Edward Westermann is Professor of History at the University of Texas—San Antonio. He also serves as the Distinguished Scholar in Residence at the Holocaust Memorial Museum of San Antonio. Westermann has received numerous awards and distinctions. He was a Fulbright Fellow at the Free University of Berlin, a German Academic Exchange Service fellow on three occasions, as well as a fellow at the US Holocaust Memorial Museum. Dr. Westermann also the author of Hitler’s Police Battalions: Enforcing Racial War in the East (2006), and numerous articles and chapters. He is a retired US Air Force Colonel with 25 years of service.
Fall Book Discussion
November 18, 2016
9:00-10:30am in the Watauga River Room
As a professor at Yale, William Deresiewicz saw something that troubled him deeply. His students, some of the nation's brightest minds, were adrift when it came to the big questions: how to think critically and creatively and how to find a sense of purpose. Now he argues that elite colleges are turning out conformists without a compass.
Excellent Sheep takes a sharp look at the high-pressure conveyor belt that begins with parents and counselors who demand perfect grades and culminates in the skewed applications Deresiewicz saw firsthand as a member of Yale's admissions committee. As schools shift focus from the humanities to "practical" subjects like economics, students are losing the ability to think independently. It is essential, says Deresiewicz, that college be a time for self-discovery, when students can establish their own values and measures of success in order to forge their own paths. He features quotes from real students and graduates he has corresponded with over the years, candidly exposing where the system is broken and offering clear solutions on how to fix it.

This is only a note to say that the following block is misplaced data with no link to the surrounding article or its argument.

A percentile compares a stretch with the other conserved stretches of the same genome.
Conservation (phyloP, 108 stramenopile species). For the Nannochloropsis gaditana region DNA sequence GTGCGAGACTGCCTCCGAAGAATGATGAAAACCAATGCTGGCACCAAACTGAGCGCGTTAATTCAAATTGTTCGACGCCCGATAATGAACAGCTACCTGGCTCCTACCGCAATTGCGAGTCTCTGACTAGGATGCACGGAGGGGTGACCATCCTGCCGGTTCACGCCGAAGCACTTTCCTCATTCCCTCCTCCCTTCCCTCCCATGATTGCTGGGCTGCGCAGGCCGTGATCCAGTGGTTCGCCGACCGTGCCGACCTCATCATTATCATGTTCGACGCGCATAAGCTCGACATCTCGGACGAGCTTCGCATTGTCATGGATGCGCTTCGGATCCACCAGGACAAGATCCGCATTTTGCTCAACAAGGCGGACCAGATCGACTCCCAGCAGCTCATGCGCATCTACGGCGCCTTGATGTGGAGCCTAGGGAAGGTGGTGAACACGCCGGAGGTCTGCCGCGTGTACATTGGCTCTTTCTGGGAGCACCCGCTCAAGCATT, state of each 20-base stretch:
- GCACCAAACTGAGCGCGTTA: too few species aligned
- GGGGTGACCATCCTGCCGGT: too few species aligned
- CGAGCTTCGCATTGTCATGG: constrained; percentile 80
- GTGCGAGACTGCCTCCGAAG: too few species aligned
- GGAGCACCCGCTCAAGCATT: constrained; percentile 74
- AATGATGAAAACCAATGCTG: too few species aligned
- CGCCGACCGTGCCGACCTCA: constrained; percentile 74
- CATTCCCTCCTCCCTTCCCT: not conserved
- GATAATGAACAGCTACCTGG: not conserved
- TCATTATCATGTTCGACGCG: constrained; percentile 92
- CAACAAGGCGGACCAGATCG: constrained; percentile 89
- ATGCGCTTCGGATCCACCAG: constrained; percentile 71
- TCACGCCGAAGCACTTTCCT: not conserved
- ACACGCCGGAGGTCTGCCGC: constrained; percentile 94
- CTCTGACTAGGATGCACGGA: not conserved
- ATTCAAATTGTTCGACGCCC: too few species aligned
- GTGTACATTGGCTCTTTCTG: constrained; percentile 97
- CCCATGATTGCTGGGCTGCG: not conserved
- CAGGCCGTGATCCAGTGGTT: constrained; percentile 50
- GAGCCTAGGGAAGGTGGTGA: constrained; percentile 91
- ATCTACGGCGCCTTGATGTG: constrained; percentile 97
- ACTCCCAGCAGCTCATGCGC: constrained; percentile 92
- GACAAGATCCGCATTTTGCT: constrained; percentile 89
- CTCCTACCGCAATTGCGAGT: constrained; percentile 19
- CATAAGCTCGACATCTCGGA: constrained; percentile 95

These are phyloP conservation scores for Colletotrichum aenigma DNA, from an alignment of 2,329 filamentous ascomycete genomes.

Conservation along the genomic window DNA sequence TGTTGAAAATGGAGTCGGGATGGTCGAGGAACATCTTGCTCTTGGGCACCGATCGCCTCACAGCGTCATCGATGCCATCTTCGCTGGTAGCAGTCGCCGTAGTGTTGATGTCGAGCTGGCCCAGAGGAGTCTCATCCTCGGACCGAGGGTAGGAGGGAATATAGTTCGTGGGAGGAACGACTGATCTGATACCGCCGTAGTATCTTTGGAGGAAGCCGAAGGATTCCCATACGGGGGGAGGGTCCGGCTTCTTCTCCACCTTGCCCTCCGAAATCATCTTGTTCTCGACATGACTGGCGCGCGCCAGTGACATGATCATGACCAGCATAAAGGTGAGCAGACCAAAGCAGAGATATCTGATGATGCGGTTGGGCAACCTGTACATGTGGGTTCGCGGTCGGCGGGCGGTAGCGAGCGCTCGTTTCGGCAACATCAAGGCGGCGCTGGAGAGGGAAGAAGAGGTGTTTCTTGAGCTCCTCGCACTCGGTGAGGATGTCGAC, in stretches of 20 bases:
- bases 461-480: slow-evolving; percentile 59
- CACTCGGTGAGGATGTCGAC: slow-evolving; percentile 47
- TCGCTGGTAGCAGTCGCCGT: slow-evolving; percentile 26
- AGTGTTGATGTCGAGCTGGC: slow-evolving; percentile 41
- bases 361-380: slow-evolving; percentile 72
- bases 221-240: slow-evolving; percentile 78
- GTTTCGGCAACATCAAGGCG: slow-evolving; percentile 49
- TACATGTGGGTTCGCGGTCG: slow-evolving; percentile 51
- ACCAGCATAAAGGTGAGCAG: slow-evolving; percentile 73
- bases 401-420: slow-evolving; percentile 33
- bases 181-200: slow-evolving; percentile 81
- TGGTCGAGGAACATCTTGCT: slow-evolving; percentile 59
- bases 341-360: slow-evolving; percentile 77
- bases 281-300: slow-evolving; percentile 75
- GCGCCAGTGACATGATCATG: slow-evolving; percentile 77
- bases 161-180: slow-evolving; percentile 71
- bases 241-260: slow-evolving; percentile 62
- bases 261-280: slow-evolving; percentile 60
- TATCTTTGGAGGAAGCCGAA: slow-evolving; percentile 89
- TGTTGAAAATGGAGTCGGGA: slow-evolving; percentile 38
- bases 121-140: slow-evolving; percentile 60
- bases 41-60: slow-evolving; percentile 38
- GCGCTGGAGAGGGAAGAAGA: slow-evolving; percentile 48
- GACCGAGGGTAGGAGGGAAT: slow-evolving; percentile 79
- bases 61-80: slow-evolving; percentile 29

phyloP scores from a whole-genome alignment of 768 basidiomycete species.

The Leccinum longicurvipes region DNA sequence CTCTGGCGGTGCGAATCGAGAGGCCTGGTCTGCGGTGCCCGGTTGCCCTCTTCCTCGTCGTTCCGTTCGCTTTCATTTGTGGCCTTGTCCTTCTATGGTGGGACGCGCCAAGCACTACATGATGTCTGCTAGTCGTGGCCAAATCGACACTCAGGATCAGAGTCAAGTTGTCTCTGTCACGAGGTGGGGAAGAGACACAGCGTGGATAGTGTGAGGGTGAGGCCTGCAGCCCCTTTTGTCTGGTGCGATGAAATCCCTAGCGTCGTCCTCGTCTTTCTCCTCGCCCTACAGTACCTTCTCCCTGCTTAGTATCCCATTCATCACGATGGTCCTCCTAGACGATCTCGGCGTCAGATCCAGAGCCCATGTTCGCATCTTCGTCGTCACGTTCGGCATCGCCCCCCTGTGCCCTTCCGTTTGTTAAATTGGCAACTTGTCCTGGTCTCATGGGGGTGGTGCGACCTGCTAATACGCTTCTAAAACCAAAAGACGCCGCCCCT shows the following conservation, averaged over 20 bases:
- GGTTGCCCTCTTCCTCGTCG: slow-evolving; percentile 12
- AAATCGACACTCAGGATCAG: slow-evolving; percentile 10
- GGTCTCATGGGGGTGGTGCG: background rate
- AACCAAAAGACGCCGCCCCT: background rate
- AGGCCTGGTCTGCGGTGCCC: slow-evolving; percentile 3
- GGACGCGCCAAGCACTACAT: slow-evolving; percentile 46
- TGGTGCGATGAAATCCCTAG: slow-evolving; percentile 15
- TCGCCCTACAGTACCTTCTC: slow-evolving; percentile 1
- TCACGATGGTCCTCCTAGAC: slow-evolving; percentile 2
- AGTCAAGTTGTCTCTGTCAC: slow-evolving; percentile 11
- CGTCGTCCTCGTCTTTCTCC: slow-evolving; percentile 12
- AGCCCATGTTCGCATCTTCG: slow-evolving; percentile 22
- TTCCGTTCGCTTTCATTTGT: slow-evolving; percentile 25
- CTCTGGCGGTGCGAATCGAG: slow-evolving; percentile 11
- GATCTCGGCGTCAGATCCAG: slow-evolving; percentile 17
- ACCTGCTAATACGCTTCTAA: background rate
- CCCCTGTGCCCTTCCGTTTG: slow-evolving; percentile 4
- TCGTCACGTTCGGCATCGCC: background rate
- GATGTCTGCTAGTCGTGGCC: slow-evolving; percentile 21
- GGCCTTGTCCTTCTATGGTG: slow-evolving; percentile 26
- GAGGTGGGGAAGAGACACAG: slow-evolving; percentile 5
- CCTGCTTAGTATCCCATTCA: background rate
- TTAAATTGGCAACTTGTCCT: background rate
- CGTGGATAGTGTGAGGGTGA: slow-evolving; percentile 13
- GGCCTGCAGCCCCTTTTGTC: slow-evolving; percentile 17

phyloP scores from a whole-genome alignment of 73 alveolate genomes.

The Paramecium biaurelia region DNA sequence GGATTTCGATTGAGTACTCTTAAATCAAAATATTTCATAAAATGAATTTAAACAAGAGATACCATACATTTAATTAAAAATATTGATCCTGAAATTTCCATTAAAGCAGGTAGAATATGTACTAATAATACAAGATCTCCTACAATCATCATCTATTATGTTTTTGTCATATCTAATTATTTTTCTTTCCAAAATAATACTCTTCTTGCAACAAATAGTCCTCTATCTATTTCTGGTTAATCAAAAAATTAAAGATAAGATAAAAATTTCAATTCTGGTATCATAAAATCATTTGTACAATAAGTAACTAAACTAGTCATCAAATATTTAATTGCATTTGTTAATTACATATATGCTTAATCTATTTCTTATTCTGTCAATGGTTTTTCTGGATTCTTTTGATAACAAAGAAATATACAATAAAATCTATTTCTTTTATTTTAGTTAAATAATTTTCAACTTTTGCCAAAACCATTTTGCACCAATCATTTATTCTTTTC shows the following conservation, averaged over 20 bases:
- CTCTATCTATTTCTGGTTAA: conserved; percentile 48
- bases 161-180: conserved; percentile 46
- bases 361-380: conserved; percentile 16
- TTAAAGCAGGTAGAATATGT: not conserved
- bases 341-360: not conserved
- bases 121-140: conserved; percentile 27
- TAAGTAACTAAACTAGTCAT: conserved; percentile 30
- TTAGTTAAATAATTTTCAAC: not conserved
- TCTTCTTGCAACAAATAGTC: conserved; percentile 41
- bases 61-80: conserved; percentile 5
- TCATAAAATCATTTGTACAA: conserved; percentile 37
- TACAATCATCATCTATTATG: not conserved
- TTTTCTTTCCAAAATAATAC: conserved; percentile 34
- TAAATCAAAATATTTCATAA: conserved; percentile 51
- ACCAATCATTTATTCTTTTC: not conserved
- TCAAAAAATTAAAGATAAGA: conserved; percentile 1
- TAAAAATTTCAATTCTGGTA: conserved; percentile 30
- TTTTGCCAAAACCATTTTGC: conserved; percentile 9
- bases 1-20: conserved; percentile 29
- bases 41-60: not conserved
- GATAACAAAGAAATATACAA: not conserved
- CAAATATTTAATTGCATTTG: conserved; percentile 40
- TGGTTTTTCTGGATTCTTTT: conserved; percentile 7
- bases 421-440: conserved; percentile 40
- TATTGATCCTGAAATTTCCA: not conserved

Intersectionality, Pedagogy, & Humanities: Rethinking Knowledge Symposium
For Symposium Program please click here (JPG)
Humanities Council Symposium
October 7, 2016: "Intersectionality, Pedagogy, and the Humanities: Rethinking Knowledge"
Where: Blue Ridge Ballroom
Speakers: Dr. Jan Willis, Wesleyan University, author of Dreaming Me: Black, Baptist, and Buddhist, One Woman's Spiritual Journey (Wisdom Publications, 2008). Dr. Chris Teuton, University of Washington, author of Cherokee Stories of the Turtle Island Liars Club (University of North Carolina Press, reprint edition, 2016)
Humanities Pedagogy Brown-Bag Lunch Schedule
November 4, 2016: "Starting Class with a Blank Syllabus: A Pedagogical Social Constructivist Approach to Teaching Interdisciplinary Courses" with Dr. Louis Gallien. For an outline of the talk please click here: page 1, page 2, and page 3.
February 10, 2017: "A Multidisciplinary Approach to Climate Change: Maintaining Enthusiasm and Interest Among Students from a Variety of Backgrounds" with Dr. Howie Neufeld. Held in the Watauga River Room/PSU from 12-1pm. PowerPoint Presentation.